During a World AIDS Day speech, President Barack Obama set new goals for U.S. investment in the fight against HIV/AIDS, The Associated Press (AP) reports. Specifically, he pledged to help secure antiretroviral (ARV) treatment for 6 million people by the end of 2013 in countries most affected by HIV. This is an increase of 2 million from the original U.S. goal. Obama pledged to reach other goals, such as providing ARVs for 1.5 million pregnant women worldwide so their children can be born without the virus, distributing 1 billion condoms in developing countries, and funding 4.7 million voluntary male circumcisions in eastern and southern Africa, all by the end of 2013. In addition, he pledged an additional $50 million in domestic spending on HIV treatment.

Officials noted that the President’s Emergency Plan for AIDS Relief (PEPFAR), which funds relief efforts in 15 countries, is not expected to see a budget increase. Instead, Obama’s new goals are to be met by saving money on lowered treatment costs and cutting inefficiency and waste in existing programs.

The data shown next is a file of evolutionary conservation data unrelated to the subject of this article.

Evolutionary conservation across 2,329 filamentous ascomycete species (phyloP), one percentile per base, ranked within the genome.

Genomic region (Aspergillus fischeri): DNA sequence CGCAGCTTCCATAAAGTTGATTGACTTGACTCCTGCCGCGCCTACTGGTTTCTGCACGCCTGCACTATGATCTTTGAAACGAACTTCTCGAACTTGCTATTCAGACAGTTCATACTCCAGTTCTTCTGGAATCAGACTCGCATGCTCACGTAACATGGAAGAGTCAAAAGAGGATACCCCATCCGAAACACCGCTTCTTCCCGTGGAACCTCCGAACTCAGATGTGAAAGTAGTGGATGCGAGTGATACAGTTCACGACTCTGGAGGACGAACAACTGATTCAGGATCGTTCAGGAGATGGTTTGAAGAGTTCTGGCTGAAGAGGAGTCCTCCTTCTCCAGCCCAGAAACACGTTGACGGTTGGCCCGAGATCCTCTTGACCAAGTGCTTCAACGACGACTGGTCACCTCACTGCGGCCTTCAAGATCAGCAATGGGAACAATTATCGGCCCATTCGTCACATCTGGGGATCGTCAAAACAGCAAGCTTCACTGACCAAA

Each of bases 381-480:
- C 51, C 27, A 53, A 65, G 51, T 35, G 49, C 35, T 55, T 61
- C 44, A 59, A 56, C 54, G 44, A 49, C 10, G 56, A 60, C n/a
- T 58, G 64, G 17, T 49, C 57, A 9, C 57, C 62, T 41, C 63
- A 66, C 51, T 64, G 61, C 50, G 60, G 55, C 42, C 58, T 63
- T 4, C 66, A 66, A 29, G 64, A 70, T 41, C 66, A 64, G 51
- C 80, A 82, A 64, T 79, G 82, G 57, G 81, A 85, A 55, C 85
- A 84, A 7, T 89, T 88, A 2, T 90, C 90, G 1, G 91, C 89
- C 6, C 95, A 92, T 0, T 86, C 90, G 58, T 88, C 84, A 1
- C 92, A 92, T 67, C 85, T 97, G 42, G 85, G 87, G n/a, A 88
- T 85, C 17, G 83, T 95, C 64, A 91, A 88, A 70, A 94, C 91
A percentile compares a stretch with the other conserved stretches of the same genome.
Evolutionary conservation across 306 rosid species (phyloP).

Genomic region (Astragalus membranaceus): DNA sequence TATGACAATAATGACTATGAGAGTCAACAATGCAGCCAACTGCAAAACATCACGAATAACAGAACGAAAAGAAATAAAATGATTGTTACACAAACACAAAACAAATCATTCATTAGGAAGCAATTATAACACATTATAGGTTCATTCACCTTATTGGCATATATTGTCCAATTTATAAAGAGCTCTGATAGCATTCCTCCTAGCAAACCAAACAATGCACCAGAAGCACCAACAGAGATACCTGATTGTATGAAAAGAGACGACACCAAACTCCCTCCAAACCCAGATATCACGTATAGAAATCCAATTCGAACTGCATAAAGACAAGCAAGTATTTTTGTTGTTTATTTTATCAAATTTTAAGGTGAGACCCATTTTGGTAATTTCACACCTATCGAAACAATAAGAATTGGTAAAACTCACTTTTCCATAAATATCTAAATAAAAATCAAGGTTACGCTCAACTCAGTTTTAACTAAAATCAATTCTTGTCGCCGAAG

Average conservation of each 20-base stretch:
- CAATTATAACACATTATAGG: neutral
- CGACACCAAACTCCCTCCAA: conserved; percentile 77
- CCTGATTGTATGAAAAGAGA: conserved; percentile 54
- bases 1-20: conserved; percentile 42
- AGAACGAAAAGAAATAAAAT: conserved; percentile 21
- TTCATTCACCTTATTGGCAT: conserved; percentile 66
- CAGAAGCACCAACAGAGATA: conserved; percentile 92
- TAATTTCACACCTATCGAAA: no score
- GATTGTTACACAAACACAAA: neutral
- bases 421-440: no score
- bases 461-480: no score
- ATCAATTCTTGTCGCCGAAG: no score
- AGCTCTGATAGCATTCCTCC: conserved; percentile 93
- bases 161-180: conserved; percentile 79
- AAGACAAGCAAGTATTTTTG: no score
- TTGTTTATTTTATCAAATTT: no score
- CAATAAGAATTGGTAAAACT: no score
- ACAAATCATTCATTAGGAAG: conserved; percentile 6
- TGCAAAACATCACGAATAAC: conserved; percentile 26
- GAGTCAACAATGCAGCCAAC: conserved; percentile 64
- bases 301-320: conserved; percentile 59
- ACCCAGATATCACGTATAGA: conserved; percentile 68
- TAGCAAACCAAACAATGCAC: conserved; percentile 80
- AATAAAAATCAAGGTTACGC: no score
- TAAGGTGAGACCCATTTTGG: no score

Obama made his remarks during "The Beginning of the End of AIDS" event in Washington, DC, at George Washington University.

Watch video of the event:

To read the AP article, click here.

To read a transcript of Obama’s World AIDS Day remarks, click here.